Roorbach's novel opens as the storm of the century approaches Maine. Eric is shopping for a gourmet meal to win back his estranged wife. The line is held up by a smelly misfit who doesn't have enough money to cover her basic needs. Eric puts down a twenty and offers Danielle a ride home.
By the time Eric has hauled water from the icy river and split logs for Danielle, his car has been towed away with his cell phone inside. The snow is coming down hard. He's now stuck in a summer cabin off the grid with a deranged woman who doesn't want him or his pity.
I enjoyed the characters despite their sizable flaws: macho Eric was smugly judgemental but generous and crass Danielle was mentally unstable but surprisingly smart.
"You grin at me, even when I'm, like, clearly f***ing desolate. And when I'm...? You grin. You're trying to look harmless but you're hiding this fat aggression. It's a little sick. You're grinning now, mister. It's like looking at double exposure - you want to show how friendly and nonthreatening you are, but at the same time you look like you're about to bite me."The blizzard was a character in itself, sliding the cabin off its foundations as Eric and Danielle lose their grip on all that had anchored them to their disappointing lives. The only character who wasn't convincing was Eric's estranged wife. She seemed too ordinary compared to Danielle's soldier husband, who added another layer or menace, lurking in the backstory. The ending had a good plot twist.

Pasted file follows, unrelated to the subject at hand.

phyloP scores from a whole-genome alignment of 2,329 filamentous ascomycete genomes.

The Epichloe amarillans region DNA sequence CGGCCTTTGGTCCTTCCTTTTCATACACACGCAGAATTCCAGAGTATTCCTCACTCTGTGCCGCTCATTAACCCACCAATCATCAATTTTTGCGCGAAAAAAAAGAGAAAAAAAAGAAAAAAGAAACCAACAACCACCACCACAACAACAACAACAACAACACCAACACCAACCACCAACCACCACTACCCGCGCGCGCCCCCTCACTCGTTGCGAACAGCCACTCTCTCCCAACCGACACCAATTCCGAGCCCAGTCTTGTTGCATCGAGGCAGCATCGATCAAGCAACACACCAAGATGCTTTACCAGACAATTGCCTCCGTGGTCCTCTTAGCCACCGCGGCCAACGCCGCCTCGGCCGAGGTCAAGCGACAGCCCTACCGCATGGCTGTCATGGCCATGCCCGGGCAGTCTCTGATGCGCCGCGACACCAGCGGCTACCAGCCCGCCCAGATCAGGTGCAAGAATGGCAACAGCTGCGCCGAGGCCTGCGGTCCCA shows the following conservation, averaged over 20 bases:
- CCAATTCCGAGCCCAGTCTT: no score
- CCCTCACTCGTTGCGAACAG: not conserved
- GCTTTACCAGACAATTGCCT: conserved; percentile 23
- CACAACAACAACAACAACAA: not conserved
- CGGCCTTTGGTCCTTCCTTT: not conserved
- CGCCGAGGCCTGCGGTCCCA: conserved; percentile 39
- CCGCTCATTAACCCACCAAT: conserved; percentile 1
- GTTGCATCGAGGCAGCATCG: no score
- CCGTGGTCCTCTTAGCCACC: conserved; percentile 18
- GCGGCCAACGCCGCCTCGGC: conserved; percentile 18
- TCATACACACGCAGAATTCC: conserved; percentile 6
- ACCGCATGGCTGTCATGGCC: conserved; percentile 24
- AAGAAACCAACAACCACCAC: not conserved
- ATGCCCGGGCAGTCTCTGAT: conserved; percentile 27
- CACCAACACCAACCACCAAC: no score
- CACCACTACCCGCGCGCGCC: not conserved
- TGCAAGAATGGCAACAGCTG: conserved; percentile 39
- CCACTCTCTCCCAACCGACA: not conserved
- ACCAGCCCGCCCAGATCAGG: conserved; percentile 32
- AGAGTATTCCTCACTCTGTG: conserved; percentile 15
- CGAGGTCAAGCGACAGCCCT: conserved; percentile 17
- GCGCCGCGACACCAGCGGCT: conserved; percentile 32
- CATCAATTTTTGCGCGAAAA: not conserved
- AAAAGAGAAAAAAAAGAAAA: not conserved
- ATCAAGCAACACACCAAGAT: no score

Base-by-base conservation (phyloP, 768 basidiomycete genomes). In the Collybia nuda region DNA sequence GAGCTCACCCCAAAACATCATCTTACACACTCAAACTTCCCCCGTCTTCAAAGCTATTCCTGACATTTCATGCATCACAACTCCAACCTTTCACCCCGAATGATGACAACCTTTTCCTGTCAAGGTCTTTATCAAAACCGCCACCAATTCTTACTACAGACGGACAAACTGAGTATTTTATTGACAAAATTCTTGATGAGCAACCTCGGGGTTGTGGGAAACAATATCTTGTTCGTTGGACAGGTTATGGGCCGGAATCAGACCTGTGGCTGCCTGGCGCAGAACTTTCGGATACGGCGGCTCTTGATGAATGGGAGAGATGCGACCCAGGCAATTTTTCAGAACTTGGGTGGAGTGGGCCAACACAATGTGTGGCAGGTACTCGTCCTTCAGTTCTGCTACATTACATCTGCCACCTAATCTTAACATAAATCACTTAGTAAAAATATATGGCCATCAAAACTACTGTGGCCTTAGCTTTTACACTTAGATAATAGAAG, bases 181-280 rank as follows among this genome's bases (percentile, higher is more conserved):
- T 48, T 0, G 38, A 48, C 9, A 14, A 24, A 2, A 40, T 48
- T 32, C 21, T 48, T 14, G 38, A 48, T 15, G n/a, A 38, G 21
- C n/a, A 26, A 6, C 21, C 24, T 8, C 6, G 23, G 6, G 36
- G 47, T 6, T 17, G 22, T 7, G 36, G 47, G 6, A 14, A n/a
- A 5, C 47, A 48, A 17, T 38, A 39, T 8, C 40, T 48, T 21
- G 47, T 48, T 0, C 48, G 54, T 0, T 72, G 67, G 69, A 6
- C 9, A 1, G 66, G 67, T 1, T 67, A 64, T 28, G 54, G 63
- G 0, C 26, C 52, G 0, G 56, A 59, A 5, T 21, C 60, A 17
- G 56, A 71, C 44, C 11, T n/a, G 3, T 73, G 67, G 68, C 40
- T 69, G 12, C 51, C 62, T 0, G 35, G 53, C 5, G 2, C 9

Remedy for Love is a psychological thriller, a literary romance and a social commentary on America. In backstory, the narrative covers the travails of small town law and the horrors of the war in Iraq. In front story, life is condensed into the claustrophobic confines of a log cabin. Although the writing was often beautifully evocative, some descriptions were too raunchy for my taste. I liked the novel best as a survival story and as a portrait of Maine. Roorbach clearly knows his stuff. After reading this book, I feel better prepared for the storm. If I'm not online, I may be tending our woodstove or plotting our escape.
Reviewer's Disclosure: I've posted early (while I have power) to synch with the blizzard, but this review will be part of Barrie Summy's blogger book review club (link below) on February 4th. I took the photos on Sunday while skiing at the old Brunswick Naval Air Station with my daughter. This 2014 book was a Christmas gift from my husband, purchased at Longfellow Books in Portland. I'm sorry to report that Stuart Gerson, one of the bookstore's founders/owners, died last week.
"The sun out there was warm, but the breeze, damn, the breeze was sharp like broken glass."
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